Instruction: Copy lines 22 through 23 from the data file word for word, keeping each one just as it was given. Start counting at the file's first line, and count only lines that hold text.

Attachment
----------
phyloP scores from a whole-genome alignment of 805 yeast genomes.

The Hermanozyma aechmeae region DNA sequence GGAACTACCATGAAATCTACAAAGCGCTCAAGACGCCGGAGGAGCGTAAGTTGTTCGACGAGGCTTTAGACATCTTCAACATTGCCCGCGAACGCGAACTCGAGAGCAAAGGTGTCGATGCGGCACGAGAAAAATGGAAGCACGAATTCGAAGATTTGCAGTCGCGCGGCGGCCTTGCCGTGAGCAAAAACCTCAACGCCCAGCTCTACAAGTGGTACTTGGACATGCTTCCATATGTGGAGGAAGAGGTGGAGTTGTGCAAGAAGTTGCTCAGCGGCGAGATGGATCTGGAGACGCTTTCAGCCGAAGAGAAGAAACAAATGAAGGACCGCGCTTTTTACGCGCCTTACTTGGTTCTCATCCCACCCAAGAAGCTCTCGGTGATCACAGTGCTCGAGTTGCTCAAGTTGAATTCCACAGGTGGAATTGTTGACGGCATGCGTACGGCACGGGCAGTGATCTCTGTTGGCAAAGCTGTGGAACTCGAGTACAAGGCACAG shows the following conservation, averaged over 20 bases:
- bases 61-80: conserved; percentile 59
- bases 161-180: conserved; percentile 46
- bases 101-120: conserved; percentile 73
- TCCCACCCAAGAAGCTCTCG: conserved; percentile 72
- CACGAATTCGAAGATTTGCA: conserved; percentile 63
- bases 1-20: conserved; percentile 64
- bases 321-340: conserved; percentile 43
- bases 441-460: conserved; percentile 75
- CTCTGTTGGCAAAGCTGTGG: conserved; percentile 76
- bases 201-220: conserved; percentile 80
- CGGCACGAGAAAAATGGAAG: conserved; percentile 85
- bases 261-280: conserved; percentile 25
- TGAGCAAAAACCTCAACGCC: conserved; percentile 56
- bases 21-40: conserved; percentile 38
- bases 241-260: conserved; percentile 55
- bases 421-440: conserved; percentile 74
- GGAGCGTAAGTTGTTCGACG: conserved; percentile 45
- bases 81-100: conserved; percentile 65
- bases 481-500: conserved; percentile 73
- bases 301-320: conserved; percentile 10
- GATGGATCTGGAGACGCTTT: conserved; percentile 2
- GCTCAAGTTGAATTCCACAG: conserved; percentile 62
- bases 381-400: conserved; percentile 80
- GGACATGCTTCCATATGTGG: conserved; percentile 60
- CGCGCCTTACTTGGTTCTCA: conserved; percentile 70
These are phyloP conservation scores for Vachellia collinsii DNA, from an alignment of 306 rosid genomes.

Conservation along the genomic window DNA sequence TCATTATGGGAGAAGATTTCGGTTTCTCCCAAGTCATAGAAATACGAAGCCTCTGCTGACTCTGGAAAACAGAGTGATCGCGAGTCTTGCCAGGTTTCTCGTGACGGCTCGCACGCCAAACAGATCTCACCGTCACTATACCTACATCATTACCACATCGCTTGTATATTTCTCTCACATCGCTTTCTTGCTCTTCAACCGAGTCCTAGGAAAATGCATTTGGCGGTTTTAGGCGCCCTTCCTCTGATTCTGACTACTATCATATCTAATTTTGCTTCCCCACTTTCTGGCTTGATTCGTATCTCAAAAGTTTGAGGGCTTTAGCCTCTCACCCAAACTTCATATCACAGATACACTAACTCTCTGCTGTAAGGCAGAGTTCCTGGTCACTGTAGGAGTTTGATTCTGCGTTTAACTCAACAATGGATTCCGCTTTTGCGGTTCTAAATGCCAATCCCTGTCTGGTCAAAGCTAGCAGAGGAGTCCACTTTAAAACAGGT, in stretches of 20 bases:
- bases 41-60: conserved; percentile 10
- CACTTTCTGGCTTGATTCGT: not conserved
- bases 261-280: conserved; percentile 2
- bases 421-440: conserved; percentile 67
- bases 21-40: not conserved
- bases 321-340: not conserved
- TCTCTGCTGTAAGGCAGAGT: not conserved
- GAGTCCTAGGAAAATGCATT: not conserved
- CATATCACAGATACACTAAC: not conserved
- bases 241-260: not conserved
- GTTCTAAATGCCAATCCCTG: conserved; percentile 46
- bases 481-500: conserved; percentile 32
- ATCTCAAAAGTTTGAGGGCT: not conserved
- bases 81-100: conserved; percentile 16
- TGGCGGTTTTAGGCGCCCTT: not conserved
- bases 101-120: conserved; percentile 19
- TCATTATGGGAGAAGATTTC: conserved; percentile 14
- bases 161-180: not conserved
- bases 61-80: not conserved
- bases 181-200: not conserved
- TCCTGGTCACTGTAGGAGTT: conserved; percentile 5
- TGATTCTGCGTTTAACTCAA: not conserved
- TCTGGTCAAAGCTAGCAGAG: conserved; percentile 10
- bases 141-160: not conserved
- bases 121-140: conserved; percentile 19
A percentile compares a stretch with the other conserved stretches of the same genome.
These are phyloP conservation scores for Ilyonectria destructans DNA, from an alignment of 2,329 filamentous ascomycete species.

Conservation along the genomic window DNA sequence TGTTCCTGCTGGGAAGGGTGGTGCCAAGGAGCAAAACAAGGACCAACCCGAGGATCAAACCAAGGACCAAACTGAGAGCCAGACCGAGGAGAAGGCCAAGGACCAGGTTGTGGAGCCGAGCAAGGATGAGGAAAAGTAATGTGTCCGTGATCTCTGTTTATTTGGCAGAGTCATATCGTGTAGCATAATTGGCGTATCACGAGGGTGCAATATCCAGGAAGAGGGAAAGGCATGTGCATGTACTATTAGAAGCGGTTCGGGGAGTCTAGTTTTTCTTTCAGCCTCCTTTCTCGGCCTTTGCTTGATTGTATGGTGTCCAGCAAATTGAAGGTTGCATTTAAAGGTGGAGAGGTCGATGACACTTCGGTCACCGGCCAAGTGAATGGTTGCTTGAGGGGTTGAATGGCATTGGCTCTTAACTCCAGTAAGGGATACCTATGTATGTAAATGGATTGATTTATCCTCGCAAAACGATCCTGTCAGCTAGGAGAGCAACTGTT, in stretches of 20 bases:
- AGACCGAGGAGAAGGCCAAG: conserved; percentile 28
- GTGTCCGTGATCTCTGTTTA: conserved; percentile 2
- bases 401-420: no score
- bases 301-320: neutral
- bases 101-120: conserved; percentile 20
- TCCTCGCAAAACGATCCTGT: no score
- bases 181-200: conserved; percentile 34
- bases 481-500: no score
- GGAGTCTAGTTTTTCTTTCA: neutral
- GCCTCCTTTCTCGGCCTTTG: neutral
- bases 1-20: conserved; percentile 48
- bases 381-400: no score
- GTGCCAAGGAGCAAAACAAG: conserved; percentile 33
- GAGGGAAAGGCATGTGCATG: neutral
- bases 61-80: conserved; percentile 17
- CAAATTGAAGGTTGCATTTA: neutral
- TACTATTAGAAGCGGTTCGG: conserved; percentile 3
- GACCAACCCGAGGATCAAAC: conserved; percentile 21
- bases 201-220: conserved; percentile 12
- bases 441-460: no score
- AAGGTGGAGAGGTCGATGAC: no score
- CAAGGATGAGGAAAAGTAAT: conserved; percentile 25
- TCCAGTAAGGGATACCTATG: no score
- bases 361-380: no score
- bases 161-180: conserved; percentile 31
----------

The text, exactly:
- bases 301-320: conserved; percentile 10
- GATGGATCTGGAGACGCTTT: conserved; percentile 2